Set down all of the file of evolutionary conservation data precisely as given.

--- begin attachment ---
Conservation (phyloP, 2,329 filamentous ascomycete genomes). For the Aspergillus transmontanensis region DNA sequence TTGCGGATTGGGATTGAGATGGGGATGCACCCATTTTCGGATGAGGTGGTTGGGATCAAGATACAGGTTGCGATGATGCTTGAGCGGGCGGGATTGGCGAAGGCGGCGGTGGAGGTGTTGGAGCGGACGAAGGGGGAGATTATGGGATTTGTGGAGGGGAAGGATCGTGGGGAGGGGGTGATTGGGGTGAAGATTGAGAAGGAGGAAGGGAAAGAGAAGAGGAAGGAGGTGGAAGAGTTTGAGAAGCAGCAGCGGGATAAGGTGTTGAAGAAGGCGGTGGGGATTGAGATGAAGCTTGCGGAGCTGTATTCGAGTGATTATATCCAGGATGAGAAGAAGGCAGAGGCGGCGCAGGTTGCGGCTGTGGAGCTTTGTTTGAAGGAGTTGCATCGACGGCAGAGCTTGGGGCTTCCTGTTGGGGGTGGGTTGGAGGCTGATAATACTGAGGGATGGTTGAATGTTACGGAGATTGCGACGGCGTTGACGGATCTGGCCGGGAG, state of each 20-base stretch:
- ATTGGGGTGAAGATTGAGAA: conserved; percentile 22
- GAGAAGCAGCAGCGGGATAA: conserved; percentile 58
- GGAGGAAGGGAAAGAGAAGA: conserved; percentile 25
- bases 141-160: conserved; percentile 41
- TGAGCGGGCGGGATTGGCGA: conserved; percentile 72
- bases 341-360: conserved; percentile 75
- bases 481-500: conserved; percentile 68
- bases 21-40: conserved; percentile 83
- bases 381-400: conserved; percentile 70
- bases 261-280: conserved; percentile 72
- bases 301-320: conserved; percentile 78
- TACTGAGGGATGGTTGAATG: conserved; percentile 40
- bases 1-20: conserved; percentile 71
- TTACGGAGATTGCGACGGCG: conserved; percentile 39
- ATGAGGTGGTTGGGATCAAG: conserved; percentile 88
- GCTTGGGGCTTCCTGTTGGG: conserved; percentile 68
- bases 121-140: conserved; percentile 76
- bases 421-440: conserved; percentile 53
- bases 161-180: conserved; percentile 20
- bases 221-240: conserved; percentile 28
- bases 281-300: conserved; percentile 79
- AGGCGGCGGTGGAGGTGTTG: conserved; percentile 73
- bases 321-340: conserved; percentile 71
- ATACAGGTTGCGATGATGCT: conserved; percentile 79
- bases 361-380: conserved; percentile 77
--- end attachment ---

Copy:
Conservation (phyloP, 2,329 filamentous ascomycete genomes). For the Aspergillus transmontanensis region DNA sequence TTGCGGATTGGGATTGAGATGGGGATGCACCCATTTTCGGATGAGGTGGTTGGGATCAAGATACAGGTTGCGATGATGCTTGAGCGGGCGGGATTGGCGAAGGCGGCGGTGGAGGTGTTGGAGCGGACGAAGGGGGAGATTATGGGATTTGTGGAGGGGAAGGATCGTGGGGAGGGGGTGATTGGGGTGAAGATTGAGAAGGAGGAAGGGAAAGAGAAGAGGAAGGAGGTGGAAGAGTTTGAGAAGCAGCAGCGGGATAAGGTGTTGAAGAAGGCGGTGGGGATTGAGATGAAGCTTGCGGAGCTGTATTCGAGTGATTATATCCAGGATGAGAAGAAGGCAGAGGCGGCGCAGGTTGCGGCTGTGGAGCTTTGTTTGAAGGAGTTGCATCGACGGCAGAGCTTGGGGCTTCCTGTTGGGGGTGGGTTGGAGGCTGATAATACTGAGGGATGGTTGAATGTTACGGAGATTGCGACGGCGTTGACGGATCTGGCCGGGAG, state of each 20-base stretch:
- ATTGGGGTGAAGATTGAGAA: conserved; percentile 22
- GAGAAGCAGCAGCGGGATAA: conserved; percentile 58
- GGAGGAAGGGAAAGAGAAGA: conserved; percentile 25
- bases 141-160: conserved; percentile 41
- TGAGCGGGCGGGATTGGCGA: conserved; percentile 72
- bases 341-360: conserved; percentile 75
- bases 481-500: conserved; percentile 68
- bases 21-40: conserved; percentile 83
- bases 381-400: conserved; percentile 70
- bases 261-280: conserved; percentile 72
- bases 301-320: conserved; percentile 78
- TACTGAGGGATGGTTGAATG: conserved; percentile 40
- bases 1-20: conserved; percentile 71
- TTACGGAGATTGCGACGGCG: conserved; percentile 39
- ATGAGGTGGTTGGGATCAAG: conserved; percentile 88
- GCTTGGGGCTTCCTGTTGGG: conserved; percentile 68
- bases 121-140: conserved; percentile 76
- bases 421-440: conserved; percentile 53
- bases 161-180: conserved; percentile 20
- bases 221-240: conserved; percentile 28
- bases 281-300: conserved; percentile 79
- AGGCGGCGGTGGAGGTGTTG: conserved; percentile 73
- bases 321-340: conserved; percentile 71
- ATACAGGTTGCGATGATGCT: conserved; percentile 79
- bases 361-380: conserved; percentile 77